What a coincidence, she thinks but she doesn’t say anything.
The driver leaves her at the street “what a heavy suitcase, what do you have in it, dead bodies?”
“books, just books” and he shrugs his shoulders.
She’s sitting on the little violet suitcase on the street in front of the entrance door to her new home, waiting for the guy to arrive. It was a simple, one-room flat. All that she needs. Close to the hospital. When she won’t be able to walk home, she can always take the bus. The stop is just around the corner. She plans ahead. For the first time in her life. She plans ahead when the future is unknown.
She’s entering the flat at 16.05 but she doesn’t pay any attention to time. There’s no bed and the carpet is dirty, but there, behind the window, there is a wonderful balcony, she points at that direction “what a luxury” she says and the guy smiles, there’s a couch to sit on when the weather is nice.
And she’s happy.
She does not know, but she will make her own little paradise from this grey place. “It’s after our grandfather,” the guy said and she would ask her father to paint the walls yellow, because yellow, that’s the colour of changes, she would buy a new carpet and an orange couch at IKEA and she would print all those pictures, place them at the mirror, she will put on the yellow walls. She will smile at herself, that previous version of her, she does not know yet, but she would not recognize herself at those pictures, four months from now, she would think she’s wearing a fake hair “could it be me” she would ask in front of the mirror and her new friend would say “with hair you looked like a sex bomb”.
Her own little paradise. With a cat. And a bath. All that she ever wanted. And when she closes her eyes, the flat might as well be at Södermalm, who knows, the sounds from the street, the window reflecting the sun, it might as well be like that.
So she closes her eyes.
“You will be happy here,” the guy says and then they shake their hands and he asks, why did you come back and she smiles timidly.
She’s sitting on the balcony and if she only cared she would notice the sky is brighter, it won’t rain after all and when she brings her cup of black tea with honey to drink, the sun will peek out and if she only cared she could think how beautiful the day turned out to be.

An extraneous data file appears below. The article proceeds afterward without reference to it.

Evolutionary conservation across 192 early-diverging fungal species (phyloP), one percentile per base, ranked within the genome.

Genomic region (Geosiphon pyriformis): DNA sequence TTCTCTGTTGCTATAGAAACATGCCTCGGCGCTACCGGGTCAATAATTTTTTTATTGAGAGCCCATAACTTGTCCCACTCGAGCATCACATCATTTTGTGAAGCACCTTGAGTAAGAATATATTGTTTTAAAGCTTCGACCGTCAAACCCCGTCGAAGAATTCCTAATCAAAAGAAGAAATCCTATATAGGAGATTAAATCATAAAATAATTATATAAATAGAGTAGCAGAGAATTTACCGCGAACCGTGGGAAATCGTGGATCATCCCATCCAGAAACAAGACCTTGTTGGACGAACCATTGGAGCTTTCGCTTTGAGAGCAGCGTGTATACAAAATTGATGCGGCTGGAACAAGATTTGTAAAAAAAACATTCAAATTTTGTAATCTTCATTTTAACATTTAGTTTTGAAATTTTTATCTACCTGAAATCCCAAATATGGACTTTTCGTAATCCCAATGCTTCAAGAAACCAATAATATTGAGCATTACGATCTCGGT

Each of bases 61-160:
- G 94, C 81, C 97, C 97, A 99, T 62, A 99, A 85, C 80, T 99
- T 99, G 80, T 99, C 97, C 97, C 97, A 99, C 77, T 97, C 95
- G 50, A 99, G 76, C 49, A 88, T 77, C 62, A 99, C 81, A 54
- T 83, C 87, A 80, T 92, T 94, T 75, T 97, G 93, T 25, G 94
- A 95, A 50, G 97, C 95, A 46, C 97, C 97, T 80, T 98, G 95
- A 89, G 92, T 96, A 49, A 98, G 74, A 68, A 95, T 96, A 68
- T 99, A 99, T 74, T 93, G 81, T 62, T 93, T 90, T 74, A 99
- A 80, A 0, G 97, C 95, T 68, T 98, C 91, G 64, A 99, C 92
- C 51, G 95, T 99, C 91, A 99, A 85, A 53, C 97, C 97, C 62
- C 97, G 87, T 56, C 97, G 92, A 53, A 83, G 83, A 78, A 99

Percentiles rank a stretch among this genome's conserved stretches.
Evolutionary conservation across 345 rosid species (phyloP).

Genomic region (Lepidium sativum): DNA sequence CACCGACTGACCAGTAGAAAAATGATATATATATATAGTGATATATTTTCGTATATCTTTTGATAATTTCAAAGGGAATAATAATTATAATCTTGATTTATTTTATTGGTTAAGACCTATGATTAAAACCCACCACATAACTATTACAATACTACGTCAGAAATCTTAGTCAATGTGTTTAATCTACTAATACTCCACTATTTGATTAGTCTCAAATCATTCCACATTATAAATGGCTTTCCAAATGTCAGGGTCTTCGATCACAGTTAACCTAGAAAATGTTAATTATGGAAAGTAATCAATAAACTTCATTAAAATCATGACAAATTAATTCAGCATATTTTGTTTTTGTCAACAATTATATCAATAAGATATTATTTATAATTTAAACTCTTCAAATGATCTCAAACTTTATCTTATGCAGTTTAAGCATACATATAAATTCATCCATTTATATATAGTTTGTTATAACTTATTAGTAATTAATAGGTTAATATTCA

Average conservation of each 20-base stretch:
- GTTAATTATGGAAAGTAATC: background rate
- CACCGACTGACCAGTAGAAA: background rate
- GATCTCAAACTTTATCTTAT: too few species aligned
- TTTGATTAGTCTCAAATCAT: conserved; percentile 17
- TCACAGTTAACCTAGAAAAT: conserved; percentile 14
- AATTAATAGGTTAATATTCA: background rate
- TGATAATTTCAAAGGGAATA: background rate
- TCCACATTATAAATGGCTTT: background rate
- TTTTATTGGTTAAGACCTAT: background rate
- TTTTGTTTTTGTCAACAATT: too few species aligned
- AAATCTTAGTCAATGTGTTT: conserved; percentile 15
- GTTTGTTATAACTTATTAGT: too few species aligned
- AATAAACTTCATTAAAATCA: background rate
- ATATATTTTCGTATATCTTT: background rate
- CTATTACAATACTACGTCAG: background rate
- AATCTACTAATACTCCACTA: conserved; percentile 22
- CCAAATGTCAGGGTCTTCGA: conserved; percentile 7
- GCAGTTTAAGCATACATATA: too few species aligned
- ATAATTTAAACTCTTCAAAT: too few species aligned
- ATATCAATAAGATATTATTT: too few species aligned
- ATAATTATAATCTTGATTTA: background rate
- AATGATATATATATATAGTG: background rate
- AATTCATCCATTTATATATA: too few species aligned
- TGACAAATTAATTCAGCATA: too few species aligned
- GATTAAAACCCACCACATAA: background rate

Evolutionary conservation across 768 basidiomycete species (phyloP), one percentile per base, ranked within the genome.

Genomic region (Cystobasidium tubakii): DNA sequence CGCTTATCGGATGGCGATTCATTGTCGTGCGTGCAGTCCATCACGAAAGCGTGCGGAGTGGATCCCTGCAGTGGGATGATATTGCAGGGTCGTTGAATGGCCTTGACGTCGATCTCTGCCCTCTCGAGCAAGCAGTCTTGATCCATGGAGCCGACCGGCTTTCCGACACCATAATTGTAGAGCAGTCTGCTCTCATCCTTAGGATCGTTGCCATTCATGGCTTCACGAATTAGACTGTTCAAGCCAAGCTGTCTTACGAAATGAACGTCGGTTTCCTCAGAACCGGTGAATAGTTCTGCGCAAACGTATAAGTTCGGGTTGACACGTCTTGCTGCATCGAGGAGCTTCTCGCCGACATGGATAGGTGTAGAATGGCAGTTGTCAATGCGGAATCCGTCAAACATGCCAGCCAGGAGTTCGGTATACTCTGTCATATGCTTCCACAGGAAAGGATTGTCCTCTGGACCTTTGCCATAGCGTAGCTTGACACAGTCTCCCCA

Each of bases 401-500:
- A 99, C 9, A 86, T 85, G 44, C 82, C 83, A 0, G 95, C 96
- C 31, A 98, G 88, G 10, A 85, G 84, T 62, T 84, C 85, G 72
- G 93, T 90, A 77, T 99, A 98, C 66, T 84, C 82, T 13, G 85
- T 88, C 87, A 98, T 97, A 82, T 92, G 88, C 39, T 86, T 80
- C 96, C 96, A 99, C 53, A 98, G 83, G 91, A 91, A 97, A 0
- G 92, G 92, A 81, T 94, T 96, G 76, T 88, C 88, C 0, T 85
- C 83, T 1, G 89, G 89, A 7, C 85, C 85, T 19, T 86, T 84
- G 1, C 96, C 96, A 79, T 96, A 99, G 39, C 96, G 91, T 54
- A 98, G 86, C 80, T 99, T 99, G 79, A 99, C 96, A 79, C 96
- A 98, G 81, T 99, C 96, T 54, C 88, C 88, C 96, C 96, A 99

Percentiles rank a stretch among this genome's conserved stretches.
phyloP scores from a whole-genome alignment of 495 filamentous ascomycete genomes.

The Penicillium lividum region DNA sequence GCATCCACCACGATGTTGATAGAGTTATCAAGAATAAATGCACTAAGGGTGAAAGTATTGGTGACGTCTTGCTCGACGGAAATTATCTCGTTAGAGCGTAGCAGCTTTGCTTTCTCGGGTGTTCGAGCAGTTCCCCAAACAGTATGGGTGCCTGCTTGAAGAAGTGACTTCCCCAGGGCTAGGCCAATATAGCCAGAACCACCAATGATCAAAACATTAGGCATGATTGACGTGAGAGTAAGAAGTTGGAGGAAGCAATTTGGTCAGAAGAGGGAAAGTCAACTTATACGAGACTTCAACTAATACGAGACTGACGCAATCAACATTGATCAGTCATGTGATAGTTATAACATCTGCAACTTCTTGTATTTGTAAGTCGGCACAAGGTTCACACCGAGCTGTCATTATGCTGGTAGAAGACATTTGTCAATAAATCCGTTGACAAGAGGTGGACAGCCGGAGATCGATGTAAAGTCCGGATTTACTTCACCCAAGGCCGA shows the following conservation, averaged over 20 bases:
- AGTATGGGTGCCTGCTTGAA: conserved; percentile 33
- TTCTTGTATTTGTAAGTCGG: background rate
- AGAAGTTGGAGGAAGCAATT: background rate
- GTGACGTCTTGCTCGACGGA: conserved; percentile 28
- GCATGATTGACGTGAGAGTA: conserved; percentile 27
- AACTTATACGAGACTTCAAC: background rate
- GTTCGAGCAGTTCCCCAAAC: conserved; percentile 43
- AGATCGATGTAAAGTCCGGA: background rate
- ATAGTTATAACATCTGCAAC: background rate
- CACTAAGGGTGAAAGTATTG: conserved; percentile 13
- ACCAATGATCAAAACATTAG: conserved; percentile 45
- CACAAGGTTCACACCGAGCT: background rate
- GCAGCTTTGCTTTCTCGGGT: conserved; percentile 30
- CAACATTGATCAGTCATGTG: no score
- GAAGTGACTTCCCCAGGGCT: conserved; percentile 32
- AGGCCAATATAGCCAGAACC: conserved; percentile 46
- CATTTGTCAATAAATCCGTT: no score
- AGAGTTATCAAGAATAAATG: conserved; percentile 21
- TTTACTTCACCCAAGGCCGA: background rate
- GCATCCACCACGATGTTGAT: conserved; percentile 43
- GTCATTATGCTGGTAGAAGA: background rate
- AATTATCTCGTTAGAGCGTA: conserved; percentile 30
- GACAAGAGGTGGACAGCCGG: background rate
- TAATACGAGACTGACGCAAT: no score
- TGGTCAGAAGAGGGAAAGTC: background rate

A few nights she will be sleeping on the floor and it all will be so comical and horrible after her first treatment, vomiting on the floor, but she’s strong. She’s scared, that little girl, she thinks she knows everything about life, but she’s at the begging, not the end. She will buy that orange couch and sixteen little mirrors, she will put them on the wall and white curtains with flowers and her table lamp that means home to her.
She had a big green suitcase when she was leaving Brno, it was Monday, she remembers, it was August. And the table lamp was in that big green suitcase, it was so light, “do you even pack anything” would her mother ask and she won’t need help with the suitcase at all.
She’s leaving Brno and she doesn’t know it’s not forever. She doesn’t want to come back, she has big dreams and plans, she leaves the heavy packed trams, the long shopping street, the grey university building at that flat close to the lake, she leaves that all behind, she doesn’t care about it but she doesn’t know she should. It will come back to her, she’s scared when the poem springs in her mind but then she waves it away and looks ahead.
How silly she doesn’t know she carries her city within herself. She’s a part of it. She carries it with her. And until she deals with it, it will find the way to bring her back.
Then it will let her go.
She’s coming back on Wednesday. It’s August. It’s the exact day four years after she left. She knows why she came back. Before she goes to sleep that day she thinks of what she saw while waiting for the ferry to take her from her island that very same morning.
There were three blackbirds chasing the little seagull. They were fighting for a big earthworm. She was looking at the sky. “What a fight” said the woman with a bike, “will it make it?”
She’s thinking of the scene before she falls asleep. The yellow ferry arrived and she got on board. She couldn’t care less so she didn’t notice the seagull flying away. She didn’t notice the three big blackbirds gave up.
She didn’t see the little seagull with the big earthworm.